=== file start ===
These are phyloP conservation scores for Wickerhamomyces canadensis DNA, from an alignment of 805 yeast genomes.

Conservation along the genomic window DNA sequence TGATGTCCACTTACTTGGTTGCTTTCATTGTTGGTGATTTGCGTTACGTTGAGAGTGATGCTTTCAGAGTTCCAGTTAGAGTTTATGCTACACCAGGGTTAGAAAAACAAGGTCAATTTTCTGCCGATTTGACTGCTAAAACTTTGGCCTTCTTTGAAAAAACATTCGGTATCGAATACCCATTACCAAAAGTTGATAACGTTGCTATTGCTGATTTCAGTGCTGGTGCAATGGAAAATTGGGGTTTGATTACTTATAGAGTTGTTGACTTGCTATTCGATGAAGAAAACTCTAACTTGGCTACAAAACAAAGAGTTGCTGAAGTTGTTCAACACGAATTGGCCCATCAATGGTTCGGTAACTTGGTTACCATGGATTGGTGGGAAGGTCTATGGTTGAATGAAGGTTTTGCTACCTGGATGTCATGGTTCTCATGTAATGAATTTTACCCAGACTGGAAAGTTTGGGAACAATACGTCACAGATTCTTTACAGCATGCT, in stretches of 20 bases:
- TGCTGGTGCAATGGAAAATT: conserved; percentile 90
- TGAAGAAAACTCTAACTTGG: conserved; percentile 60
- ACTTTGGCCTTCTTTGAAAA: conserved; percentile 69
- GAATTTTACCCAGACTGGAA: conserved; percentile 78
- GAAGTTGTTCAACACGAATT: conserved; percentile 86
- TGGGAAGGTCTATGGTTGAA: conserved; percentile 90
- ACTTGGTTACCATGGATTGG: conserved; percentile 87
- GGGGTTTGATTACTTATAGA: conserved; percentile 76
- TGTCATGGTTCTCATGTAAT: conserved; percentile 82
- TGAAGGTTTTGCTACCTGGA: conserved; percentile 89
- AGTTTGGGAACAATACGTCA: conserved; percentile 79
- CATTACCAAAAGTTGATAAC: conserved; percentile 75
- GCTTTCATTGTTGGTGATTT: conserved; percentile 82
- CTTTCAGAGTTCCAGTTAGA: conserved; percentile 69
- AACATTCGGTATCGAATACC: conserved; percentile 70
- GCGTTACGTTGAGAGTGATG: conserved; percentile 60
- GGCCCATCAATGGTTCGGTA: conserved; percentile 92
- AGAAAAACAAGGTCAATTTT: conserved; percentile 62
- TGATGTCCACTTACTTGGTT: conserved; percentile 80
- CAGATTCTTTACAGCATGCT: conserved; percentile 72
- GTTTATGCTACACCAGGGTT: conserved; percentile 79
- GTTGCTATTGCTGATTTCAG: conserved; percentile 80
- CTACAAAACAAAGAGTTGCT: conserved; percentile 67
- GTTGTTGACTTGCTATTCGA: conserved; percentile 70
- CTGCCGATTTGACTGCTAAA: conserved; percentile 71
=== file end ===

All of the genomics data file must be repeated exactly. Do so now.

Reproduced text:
These are phyloP conservation scores for Wickerhamomyces canadensis DNA, from an alignment of 805 yeast genomes.

Conservation along the genomic window DNA sequence TGATGTCCACTTACTTGGTTGCTTTCATTGTTGGTGATTTGCGTTACGTTGAGAGTGATGCTTTCAGAGTTCCAGTTAGAGTTTATGCTACACCAGGGTTAGAAAAACAAGGTCAATTTTCTGCCGATTTGACTGCTAAAACTTTGGCCTTCTTTGAAAAAACATTCGGTATCGAATACCCATTACCAAAAGTTGATAACGTTGCTATTGCTGATTTCAGTGCTGGTGCAATGGAAAATTGGGGTTTGATTACTTATAGAGTTGTTGACTTGCTATTCGATGAAGAAAACTCTAACTTGGCTACAAAACAAAGAGTTGCTGAAGTTGTTCAACACGAATTGGCCCATCAATGGTTCGGTAACTTGGTTACCATGGATTGGTGGGAAGGTCTATGGTTGAATGAAGGTTTTGCTACCTGGATGTCATGGTTCTCATGTAATGAATTTTACCCAGACTGGAAAGTTTGGGAACAATACGTCACAGATTCTTTACAGCATGCT, in stretches of 20 bases:
- TGCTGGTGCAATGGAAAATT: conserved; percentile 90
- TGAAGAAAACTCTAACTTGG: conserved; percentile 60
- ACTTTGGCCTTCTTTGAAAA: conserved; percentile 69
- GAATTTTACCCAGACTGGAA: conserved; percentile 78
- GAAGTTGTTCAACACGAATT: conserved; percentile 86
- TGGGAAGGTCTATGGTTGAA: conserved; percentile 90
- ACTTGGTTACCATGGATTGG: conserved; percentile 87
- GGGGTTTGATTACTTATAGA: conserved; percentile 76
- TGTCATGGTTCTCATGTAAT: conserved; percentile 82
- TGAAGGTTTTGCTACCTGGA: conserved; percentile 89
- AGTTTGGGAACAATACGTCA: conserved; percentile 79
- CATTACCAAAAGTTGATAAC: conserved; percentile 75
- GCTTTCATTGTTGGTGATTT: conserved; percentile 82
- CTTTCAGAGTTCCAGTTAGA: conserved; percentile 69
- AACATTCGGTATCGAATACC: conserved; percentile 70
- GCGTTACGTTGAGAGTGATG: conserved; percentile 60
- GGCCCATCAATGGTTCGGTA: conserved; percentile 92
- AGAAAAACAAGGTCAATTTT: conserved; percentile 62
- TGATGTCCACTTACTTGGTT: conserved; percentile 80
- CAGATTCTTTACAGCATGCT: conserved; percentile 72
- GTTTATGCTACACCAGGGTT: conserved; percentile 79
- GTTGCTATTGCTGATTTCAG: conserved; percentile 80
- CTACAAAACAAAGAGTTGCT: conserved; percentile 67
- GTTGTTGACTTGCTATTCGA: conserved; percentile 70
- CTGCCGATTTGACTGCTAAA: conserved; percentile 71